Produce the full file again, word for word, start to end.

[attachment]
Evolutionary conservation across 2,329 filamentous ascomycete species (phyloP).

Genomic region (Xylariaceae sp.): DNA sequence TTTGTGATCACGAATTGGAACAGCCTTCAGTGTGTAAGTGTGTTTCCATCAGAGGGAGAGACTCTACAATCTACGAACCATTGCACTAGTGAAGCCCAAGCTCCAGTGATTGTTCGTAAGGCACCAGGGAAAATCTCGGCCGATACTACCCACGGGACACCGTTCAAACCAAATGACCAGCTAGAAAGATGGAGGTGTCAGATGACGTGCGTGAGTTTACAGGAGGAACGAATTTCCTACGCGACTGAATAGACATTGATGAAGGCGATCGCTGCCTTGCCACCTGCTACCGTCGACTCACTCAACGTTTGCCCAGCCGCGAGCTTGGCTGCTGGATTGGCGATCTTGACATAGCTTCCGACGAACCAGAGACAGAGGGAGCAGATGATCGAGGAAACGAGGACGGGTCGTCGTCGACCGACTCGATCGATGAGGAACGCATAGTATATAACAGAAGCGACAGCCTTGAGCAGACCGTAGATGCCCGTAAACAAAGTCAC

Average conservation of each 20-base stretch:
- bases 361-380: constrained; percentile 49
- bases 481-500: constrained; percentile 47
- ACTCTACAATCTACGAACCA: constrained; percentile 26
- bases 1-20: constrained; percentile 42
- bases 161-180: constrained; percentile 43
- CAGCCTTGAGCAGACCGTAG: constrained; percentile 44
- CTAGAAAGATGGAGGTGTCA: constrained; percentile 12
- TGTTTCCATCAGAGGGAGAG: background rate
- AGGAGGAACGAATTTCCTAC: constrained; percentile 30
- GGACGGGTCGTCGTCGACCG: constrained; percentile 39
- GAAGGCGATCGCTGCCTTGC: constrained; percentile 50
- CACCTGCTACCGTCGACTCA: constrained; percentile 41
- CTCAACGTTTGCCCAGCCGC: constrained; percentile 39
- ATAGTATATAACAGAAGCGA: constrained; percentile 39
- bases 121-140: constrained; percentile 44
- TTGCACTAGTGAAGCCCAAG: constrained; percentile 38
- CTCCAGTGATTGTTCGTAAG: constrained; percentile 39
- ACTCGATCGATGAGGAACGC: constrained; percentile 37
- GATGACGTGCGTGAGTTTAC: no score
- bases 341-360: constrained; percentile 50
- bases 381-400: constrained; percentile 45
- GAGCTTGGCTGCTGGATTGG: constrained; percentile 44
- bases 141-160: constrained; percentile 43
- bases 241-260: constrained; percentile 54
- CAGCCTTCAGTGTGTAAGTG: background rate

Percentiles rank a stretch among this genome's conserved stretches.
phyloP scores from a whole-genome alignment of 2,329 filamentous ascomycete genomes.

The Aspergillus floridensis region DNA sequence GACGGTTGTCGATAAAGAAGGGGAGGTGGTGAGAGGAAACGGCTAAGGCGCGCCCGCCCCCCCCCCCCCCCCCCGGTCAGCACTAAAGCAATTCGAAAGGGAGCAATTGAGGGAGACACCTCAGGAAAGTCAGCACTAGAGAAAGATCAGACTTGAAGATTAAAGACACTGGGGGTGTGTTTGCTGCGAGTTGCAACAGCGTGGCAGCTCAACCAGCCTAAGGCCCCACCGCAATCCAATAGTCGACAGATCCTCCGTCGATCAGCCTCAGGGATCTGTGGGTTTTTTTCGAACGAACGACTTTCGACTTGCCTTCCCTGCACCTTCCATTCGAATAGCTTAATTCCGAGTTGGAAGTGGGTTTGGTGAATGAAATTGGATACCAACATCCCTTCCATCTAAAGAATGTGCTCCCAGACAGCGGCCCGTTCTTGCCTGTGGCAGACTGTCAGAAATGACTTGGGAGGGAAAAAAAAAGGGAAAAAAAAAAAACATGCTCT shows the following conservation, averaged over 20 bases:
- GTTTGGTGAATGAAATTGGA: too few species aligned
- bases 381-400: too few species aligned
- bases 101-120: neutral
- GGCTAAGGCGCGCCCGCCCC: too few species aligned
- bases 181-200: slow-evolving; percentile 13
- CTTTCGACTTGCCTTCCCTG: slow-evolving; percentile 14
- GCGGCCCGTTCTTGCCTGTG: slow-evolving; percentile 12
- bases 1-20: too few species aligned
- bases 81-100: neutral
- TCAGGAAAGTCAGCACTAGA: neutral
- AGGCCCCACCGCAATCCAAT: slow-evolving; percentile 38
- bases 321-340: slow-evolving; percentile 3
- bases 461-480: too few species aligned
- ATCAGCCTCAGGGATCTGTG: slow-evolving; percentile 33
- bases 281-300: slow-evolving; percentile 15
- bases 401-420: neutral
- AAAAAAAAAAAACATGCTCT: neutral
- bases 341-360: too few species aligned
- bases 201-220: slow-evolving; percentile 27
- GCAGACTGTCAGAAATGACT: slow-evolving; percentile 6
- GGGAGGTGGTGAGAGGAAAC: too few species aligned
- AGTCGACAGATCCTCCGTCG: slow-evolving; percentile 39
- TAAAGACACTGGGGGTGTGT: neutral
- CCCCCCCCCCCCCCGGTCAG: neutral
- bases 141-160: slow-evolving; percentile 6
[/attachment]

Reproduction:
Evolutionary conservation across 2,329 filamentous ascomycete species (phyloP).

Genomic region (Xylariaceae sp.): DNA sequence TTTGTGATCACGAATTGGAACAGCCTTCAGTGTGTAAGTGTGTTTCCATCAGAGGGAGAGACTCTACAATCTACGAACCATTGCACTAGTGAAGCCCAAGCTCCAGTGATTGTTCGTAAGGCACCAGGGAAAATCTCGGCCGATACTACCCACGGGACACCGTTCAAACCAAATGACCAGCTAGAAAGATGGAGGTGTCAGATGACGTGCGTGAGTTTACAGGAGGAACGAATTTCCTACGCGACTGAATAGACATTGATGAAGGCGATCGCTGCCTTGCCACCTGCTACCGTCGACTCACTCAACGTTTGCCCAGCCGCGAGCTTGGCTGCTGGATTGGCGATCTTGACATAGCTTCCGACGAACCAGAGACAGAGGGAGCAGATGATCGAGGAAACGAGGACGGGTCGTCGTCGACCGACTCGATCGATGAGGAACGCATAGTATATAACAGAAGCGACAGCCTTGAGCAGACCGTAGATGCCCGTAAACAAAGTCAC

Average conservation of each 20-base stretch:
- bases 361-380: constrained; percentile 49
- bases 481-500: constrained; percentile 47
- ACTCTACAATCTACGAACCA: constrained; percentile 26
- bases 1-20: constrained; percentile 42
- bases 161-180: constrained; percentile 43
- CAGCCTTGAGCAGACCGTAG: constrained; percentile 44
- CTAGAAAGATGGAGGTGTCA: constrained; percentile 12
- TGTTTCCATCAGAGGGAGAG: background rate
- AGGAGGAACGAATTTCCTAC: constrained; percentile 30
- GGACGGGTCGTCGTCGACCG: constrained; percentile 39
- GAAGGCGATCGCTGCCTTGC: constrained; percentile 50
- CACCTGCTACCGTCGACTCA: constrained; percentile 41
- CTCAACGTTTGCCCAGCCGC: constrained; percentile 39
- ATAGTATATAACAGAAGCGA: constrained; percentile 39
- bases 121-140: constrained; percentile 44
- TTGCACTAGTGAAGCCCAAG: constrained; percentile 38
- CTCCAGTGATTGTTCGTAAG: constrained; percentile 39
- ACTCGATCGATGAGGAACGC: constrained; percentile 37
- GATGACGTGCGTGAGTTTAC: no score
- bases 341-360: constrained; percentile 50
- bases 381-400: constrained; percentile 45
- GAGCTTGGCTGCTGGATTGG: constrained; percentile 44
- bases 141-160: constrained; percentile 43
- bases 241-260: constrained; percentile 54
- CAGCCTTCAGTGTGTAAGTG: background rate

Percentiles rank a stretch among this genome's conserved stretches.
phyloP scores from a whole-genome alignment of 2,329 filamentous ascomycete genomes.

The Aspergillus floridensis region DNA sequence GACGGTTGTCGATAAAGAAGGGGAGGTGGTGAGAGGAAACGGCTAAGGCGCGCCCGCCCCCCCCCCCCCCCCCCGGTCAGCACTAAAGCAATTCGAAAGGGAGCAATTGAGGGAGACACCTCAGGAAAGTCAGCACTAGAGAAAGATCAGACTTGAAGATTAAAGACACTGGGGGTGTGTTTGCTGCGAGTTGCAACAGCGTGGCAGCTCAACCAGCCTAAGGCCCCACCGCAATCCAATAGTCGACAGATCCTCCGTCGATCAGCCTCAGGGATCTGTGGGTTTTTTTCGAACGAACGACTTTCGACTTGCCTTCCCTGCACCTTCCATTCGAATAGCTTAATTCCGAGTTGGAAGTGGGTTTGGTGAATGAAATTGGATACCAACATCCCTTCCATCTAAAGAATGTGCTCCCAGACAGCGGCCCGTTCTTGCCTGTGGCAGACTGTCAGAAATGACTTGGGAGGGAAAAAAAAAGGGAAAAAAAAAAAACATGCTCT shows the following conservation, averaged over 20 bases:
- GTTTGGTGAATGAAATTGGA: too few species aligned
- bases 381-400: too few species aligned
- bases 101-120: neutral
- GGCTAAGGCGCGCCCGCCCC: too few species aligned
- bases 181-200: slow-evolving; percentile 13
- CTTTCGACTTGCCTTCCCTG: slow-evolving; percentile 14
- GCGGCCCGTTCTTGCCTGTG: slow-evolving; percentile 12
- bases 1-20: too few species aligned
- bases 81-100: neutral
- TCAGGAAAGTCAGCACTAGA: neutral
- AGGCCCCACCGCAATCCAAT: slow-evolving; percentile 38
- bases 321-340: slow-evolving; percentile 3
- bases 461-480: too few species aligned
- ATCAGCCTCAGGGATCTGTG: slow-evolving; percentile 33
- bases 281-300: slow-evolving; percentile 15
- bases 401-420: neutral
- AAAAAAAAAAAACATGCTCT: neutral
- bases 341-360: too few species aligned
- bases 201-220: slow-evolving; percentile 27
- GCAGACTGTCAGAAATGACT: slow-evolving; percentile 6
- GGGAGGTGGTGAGAGGAAAC: too few species aligned
- AGTCGACAGATCCTCCGTCG: slow-evolving; percentile 39
- TAAAGACACTGGGGGTGTGT: neutral
- CCCCCCCCCCCCCCGGTCAG: neutral
- bases 141-160: slow-evolving; percentile 6